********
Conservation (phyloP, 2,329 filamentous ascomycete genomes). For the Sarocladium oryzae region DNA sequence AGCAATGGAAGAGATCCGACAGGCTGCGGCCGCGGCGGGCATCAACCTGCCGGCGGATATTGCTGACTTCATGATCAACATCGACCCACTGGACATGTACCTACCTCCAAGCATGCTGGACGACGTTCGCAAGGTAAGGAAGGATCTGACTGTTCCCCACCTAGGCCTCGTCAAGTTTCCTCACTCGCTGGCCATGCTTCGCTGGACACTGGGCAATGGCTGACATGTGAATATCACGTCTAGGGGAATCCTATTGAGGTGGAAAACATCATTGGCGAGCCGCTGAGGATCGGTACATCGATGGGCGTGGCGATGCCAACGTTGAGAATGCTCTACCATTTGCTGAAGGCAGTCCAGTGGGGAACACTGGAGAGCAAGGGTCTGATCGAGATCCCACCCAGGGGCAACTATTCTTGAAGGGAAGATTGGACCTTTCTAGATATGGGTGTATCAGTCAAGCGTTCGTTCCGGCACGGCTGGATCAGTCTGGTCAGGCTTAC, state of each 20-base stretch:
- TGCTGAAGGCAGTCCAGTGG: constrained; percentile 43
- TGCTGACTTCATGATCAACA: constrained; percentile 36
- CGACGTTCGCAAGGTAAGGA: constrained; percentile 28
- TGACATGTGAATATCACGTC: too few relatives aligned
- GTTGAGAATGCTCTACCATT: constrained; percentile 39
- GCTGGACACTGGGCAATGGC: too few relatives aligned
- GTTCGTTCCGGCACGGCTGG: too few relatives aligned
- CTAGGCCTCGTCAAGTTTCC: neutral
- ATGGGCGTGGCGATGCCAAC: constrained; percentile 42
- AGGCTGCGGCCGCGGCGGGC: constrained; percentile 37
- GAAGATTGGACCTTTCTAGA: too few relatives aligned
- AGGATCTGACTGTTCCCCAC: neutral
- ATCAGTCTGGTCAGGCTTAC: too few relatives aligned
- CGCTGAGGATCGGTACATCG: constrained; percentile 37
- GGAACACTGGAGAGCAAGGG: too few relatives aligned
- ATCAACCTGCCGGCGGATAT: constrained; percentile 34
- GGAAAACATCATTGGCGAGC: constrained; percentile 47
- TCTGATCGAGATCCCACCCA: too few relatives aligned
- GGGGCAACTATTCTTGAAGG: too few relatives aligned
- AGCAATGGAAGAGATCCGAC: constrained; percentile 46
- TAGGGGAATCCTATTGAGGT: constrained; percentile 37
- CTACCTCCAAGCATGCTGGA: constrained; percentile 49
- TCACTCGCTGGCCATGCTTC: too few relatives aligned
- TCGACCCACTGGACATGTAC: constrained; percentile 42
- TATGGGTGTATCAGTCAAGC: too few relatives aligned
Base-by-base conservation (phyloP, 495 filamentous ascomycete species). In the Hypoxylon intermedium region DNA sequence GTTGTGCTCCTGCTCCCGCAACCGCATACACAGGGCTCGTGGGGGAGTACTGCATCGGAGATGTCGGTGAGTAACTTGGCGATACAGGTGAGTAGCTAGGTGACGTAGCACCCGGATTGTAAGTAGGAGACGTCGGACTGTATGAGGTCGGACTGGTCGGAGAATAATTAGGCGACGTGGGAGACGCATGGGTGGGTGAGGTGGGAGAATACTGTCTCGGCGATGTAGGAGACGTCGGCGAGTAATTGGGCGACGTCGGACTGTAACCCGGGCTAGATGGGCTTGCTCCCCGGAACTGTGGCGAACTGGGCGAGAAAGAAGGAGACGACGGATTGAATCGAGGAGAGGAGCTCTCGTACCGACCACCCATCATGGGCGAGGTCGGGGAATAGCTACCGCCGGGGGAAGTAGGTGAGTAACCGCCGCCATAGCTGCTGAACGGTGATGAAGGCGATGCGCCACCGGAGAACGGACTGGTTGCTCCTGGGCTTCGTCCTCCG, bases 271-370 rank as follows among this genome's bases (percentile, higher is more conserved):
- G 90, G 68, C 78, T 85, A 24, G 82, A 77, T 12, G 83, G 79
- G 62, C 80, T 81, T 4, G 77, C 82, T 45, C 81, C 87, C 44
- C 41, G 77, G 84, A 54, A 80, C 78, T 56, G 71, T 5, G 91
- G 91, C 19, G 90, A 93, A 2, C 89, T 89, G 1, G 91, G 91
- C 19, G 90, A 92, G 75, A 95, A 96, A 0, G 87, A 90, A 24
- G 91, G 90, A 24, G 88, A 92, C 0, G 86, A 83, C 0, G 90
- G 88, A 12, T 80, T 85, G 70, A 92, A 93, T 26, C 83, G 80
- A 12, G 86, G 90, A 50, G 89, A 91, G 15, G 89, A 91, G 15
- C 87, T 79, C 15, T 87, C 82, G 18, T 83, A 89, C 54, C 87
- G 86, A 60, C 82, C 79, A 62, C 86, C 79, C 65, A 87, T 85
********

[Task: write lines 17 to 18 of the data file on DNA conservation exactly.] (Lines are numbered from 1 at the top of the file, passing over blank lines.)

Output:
- ATCAACCTGCCGGCGGATAT: constrained; percentile 34
- GGAAAACATCATTGGCGAGC: constrained; percentile 47